How does a doctor use sequencing data? What does the doctor need to help a patient?
Interpretation is the key. Most physicians are not going to know what to do with a result where you say, “Hey, your cancer patient has a P53 mutation, but no mutation in RAS.” There are physicians who do know what to do when they hear something like that, but what most would prefer to hear is, “Your patient has an EGFR mutation, and there are studies that show Drug X and Drug Y are good candidates for treating patients with those types of mutations. Also, the patient did not have a RAS mutation, so there’s not any sort of contraindication to treating with an EGFR inhibitor.” In other words, most of them want to get a genomics report that’s similar to what they get in a histopathology report – the findings, what they mean based on the literature, and a recommendation on how to turn this finding into treatment. Faster and better interpretation is an area where we really need to focus.
What’s next in healthcare applications of sequencing?
Many diseases have genetic influences, either inherited or developed during life. There are as many potential applications as we have disorders. What we’ve started doing at Nationwide Children’s is sequencing kids who have some sort of unexplained condition or disease, because these are difficult to treat without a better understanding. If you can find a potential causative variant in a gene, or multiple variants, you begin to take away the unexplained, and you may be able to treat that condition or at least provide helpful counseling to the family.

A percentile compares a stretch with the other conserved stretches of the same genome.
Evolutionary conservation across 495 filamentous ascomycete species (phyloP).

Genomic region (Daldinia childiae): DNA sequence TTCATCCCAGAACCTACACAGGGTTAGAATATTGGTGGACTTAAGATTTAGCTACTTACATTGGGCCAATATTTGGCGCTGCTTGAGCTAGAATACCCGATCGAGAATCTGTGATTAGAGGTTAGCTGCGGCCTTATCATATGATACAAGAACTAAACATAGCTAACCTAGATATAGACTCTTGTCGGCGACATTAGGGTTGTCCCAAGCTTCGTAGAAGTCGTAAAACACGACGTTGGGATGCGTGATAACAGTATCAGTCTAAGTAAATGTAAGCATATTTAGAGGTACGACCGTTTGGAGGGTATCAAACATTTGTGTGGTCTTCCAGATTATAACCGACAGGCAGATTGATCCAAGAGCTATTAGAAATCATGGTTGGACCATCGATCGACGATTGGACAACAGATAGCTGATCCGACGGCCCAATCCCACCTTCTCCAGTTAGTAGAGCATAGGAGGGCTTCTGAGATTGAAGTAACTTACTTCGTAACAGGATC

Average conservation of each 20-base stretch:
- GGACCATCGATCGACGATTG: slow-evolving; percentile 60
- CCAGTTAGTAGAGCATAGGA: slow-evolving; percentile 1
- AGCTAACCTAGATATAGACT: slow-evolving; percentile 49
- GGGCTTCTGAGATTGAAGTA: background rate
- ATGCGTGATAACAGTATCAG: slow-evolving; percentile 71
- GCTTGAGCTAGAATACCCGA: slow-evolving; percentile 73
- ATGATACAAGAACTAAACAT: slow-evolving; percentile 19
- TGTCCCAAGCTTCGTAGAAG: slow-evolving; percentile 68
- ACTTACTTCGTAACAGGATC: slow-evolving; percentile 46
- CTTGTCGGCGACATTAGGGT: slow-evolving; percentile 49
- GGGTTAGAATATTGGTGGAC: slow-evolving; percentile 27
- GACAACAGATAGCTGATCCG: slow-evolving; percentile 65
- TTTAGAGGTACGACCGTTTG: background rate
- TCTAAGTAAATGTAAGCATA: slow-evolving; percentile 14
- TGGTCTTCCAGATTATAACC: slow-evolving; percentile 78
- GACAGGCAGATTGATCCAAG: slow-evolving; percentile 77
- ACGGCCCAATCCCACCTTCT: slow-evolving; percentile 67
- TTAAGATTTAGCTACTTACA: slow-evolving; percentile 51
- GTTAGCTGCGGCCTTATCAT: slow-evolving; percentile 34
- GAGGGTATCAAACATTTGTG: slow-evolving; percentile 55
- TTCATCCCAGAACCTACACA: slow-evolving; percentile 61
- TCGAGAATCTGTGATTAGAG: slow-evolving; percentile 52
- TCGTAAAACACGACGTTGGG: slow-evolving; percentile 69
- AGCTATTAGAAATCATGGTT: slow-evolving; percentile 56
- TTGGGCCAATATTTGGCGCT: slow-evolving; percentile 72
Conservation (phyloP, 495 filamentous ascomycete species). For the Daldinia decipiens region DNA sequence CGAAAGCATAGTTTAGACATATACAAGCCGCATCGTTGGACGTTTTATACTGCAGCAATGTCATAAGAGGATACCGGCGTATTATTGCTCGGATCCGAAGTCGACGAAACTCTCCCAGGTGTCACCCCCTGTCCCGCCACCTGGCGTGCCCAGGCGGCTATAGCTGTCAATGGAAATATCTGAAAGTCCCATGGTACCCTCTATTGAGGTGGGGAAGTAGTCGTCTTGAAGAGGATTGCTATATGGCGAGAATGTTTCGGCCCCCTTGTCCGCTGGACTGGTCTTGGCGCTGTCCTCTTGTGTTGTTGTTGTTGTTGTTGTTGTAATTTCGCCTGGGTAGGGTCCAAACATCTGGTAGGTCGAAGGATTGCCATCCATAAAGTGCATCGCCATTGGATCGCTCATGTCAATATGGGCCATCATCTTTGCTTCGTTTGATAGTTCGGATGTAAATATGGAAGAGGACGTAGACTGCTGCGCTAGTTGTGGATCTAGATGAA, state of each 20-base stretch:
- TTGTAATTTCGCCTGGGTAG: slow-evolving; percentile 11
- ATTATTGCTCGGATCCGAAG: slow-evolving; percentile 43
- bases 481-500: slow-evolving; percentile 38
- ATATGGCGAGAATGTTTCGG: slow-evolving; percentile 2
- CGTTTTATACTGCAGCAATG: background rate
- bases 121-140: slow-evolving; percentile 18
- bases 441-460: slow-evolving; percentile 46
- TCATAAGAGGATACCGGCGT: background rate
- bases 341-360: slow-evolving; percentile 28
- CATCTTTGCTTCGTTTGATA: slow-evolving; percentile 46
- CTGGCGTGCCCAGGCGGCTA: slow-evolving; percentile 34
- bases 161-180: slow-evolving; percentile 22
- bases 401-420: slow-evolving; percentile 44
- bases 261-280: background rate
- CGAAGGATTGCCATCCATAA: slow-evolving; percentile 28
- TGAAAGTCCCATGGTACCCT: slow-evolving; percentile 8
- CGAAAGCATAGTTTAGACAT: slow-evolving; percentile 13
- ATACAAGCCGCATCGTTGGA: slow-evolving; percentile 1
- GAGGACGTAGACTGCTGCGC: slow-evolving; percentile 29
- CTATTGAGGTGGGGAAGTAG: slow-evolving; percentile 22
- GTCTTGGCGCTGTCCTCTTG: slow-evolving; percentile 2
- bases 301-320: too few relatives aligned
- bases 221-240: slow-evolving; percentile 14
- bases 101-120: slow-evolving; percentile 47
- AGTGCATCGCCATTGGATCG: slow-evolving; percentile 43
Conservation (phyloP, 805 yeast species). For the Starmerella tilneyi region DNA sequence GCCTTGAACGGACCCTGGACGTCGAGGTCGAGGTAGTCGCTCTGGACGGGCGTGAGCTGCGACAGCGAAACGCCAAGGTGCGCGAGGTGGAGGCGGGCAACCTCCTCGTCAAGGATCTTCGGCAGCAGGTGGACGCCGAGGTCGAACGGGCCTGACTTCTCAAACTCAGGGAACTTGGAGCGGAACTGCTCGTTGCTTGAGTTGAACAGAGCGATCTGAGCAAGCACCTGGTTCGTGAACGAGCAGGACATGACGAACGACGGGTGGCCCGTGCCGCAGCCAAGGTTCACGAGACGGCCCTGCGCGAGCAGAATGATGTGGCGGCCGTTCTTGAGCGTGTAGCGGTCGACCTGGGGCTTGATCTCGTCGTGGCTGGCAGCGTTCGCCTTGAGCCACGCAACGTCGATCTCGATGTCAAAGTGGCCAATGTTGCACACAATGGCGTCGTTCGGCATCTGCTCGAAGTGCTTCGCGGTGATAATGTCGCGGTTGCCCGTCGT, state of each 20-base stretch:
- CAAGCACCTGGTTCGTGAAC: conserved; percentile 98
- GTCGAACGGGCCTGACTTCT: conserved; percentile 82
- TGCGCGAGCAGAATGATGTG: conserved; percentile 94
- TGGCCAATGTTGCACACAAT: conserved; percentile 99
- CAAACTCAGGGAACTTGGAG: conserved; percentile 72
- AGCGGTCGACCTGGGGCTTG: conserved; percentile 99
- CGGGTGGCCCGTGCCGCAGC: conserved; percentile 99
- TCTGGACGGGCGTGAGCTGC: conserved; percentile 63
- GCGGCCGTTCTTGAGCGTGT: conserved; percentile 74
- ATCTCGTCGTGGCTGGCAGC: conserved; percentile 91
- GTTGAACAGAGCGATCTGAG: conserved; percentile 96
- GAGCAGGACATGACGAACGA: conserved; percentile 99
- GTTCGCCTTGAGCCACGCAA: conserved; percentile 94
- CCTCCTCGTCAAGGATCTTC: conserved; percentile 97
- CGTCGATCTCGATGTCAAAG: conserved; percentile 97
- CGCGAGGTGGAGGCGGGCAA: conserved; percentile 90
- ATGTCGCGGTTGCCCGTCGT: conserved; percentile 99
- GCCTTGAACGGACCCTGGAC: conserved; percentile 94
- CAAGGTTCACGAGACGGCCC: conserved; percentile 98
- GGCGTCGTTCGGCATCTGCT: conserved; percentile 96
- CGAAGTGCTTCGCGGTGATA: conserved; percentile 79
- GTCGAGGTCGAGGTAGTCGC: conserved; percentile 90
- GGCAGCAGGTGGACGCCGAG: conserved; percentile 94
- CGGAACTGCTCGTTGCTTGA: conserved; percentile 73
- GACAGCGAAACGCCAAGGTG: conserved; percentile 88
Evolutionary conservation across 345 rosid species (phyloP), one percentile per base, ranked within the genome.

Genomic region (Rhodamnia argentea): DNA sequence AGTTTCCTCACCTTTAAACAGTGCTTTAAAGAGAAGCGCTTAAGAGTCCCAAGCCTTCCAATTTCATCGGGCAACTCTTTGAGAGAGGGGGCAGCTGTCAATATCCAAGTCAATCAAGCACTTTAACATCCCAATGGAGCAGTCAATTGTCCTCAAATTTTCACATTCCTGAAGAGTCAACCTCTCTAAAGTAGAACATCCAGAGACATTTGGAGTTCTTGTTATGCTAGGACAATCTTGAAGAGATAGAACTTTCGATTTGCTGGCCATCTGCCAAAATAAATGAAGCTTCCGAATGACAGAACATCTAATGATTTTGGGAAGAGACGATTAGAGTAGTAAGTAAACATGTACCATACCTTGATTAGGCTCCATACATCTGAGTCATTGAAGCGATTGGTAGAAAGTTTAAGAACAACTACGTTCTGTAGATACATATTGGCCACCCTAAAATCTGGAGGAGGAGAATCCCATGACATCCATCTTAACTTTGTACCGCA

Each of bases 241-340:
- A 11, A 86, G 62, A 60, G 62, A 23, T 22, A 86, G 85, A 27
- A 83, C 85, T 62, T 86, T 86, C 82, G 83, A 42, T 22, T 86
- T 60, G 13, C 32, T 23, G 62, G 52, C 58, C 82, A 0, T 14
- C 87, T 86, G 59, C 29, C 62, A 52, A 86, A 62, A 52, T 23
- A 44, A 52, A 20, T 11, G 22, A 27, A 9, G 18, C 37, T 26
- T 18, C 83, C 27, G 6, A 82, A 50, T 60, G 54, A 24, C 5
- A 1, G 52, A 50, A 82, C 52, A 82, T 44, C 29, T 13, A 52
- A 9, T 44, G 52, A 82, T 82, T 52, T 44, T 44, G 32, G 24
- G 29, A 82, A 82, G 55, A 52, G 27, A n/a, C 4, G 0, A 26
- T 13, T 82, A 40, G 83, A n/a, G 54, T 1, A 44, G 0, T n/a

You have contributed to many milestones. Do you have a philosophy about what enables us to achieve breakthroughs?
I’m not sure I can put my finger on it. I’ve been fortunate because I’ve been in the right place, the right situation, a bunch of times and that’s worked out really well. Now, I do feel I had a prepared mind and, as Pasteur said, “Fortune favors a prepared mind.” I was fortunate to meet the right people on several occasions – Bruce Roe who had just spent his sabbatical in Fred Sanger’s lab and brought back those sequencing methods, Lee Hood at Caltech who developed so many new technologies, Jim Watson and others. You have to be in the right place at the right time, but you also need to have some vision and a pretty good idea of how to take the first steps. That combination leads to breakthroughs.
What about funding for research? Are we about where we should be?
We’re not anywhere near where we should be. Right now we’re in a terrifying situation in the United States with regard to the level of federal research funding, and we haven’t been where we need to be for years. There was a period during the Clinton years in which a bipartisan decision was made to double the NIH [National Institutes of Health] budget. And that allowed an explosion of research, including much of the work in cancer genomics that has taken us so far down the road to better treatments. The reason we completed the Human Genome Project in the 2000s and applied genomic technologies to many diseases was because of the research budget that funded so much fundamental work. That budget has declined in recent years and, as a result, discoveries have started to fall off now. There is a lot of amazing stuff we can do – so much that will translate into better outcomes for patients. To not be doing the kind of research we could be doing, and making discoveries for patients, it’s just wrong.